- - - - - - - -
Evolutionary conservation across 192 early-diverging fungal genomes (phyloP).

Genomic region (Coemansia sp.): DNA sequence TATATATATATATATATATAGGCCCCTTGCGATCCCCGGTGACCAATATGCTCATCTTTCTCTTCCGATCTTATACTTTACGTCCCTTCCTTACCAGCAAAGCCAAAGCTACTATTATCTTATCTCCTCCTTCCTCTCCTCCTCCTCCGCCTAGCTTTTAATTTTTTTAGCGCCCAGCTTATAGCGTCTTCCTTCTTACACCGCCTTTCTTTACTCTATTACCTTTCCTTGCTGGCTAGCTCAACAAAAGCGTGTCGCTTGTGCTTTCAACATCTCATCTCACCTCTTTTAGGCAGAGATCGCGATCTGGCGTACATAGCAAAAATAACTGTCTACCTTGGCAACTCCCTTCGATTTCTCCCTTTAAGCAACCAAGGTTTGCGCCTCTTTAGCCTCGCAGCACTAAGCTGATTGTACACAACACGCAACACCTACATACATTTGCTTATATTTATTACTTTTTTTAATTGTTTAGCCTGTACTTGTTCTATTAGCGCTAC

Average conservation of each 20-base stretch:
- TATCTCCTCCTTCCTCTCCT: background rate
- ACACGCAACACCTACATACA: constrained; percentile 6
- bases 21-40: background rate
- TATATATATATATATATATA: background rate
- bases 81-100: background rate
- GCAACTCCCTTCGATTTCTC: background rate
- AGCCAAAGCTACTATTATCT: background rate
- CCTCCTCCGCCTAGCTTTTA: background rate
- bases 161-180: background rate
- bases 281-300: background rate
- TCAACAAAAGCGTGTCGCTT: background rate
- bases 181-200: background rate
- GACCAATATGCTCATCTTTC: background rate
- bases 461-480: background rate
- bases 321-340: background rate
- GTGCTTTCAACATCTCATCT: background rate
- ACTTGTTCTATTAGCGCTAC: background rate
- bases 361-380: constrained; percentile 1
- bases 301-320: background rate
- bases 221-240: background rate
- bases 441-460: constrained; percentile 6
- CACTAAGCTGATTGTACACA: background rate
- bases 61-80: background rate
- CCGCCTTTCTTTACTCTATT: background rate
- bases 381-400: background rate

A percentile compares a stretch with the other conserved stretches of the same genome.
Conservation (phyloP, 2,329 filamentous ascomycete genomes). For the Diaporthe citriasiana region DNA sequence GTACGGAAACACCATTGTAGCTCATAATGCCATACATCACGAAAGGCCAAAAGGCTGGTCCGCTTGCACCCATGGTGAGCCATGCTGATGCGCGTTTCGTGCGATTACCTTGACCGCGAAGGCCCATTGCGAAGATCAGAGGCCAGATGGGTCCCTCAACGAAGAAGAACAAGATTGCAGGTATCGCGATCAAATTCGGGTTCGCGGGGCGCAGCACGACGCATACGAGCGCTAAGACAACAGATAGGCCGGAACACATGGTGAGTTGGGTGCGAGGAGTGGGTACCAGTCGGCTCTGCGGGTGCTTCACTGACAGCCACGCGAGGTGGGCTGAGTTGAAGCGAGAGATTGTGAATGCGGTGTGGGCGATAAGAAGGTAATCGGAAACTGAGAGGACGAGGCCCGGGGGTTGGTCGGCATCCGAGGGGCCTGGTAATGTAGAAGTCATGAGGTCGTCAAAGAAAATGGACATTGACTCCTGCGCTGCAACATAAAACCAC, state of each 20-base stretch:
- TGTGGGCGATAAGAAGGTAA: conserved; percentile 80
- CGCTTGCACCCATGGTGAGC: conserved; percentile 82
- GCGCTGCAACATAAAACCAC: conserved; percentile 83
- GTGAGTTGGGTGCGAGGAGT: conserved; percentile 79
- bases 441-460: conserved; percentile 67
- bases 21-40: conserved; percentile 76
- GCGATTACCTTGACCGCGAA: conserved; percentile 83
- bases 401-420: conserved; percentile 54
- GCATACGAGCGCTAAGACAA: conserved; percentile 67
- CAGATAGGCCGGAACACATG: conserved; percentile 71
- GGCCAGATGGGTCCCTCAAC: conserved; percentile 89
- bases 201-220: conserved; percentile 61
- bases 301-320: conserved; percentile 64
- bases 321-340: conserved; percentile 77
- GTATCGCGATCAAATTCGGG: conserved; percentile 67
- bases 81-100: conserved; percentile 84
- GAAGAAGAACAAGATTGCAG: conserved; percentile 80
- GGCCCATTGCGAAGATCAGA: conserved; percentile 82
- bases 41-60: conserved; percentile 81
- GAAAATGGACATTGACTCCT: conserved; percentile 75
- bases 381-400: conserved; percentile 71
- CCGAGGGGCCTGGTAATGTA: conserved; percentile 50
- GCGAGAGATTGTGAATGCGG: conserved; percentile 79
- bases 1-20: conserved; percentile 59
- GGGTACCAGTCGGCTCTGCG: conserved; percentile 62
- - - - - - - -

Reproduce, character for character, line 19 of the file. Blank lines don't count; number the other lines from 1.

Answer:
- GTGCTTTCAACATCTCATCT: background rate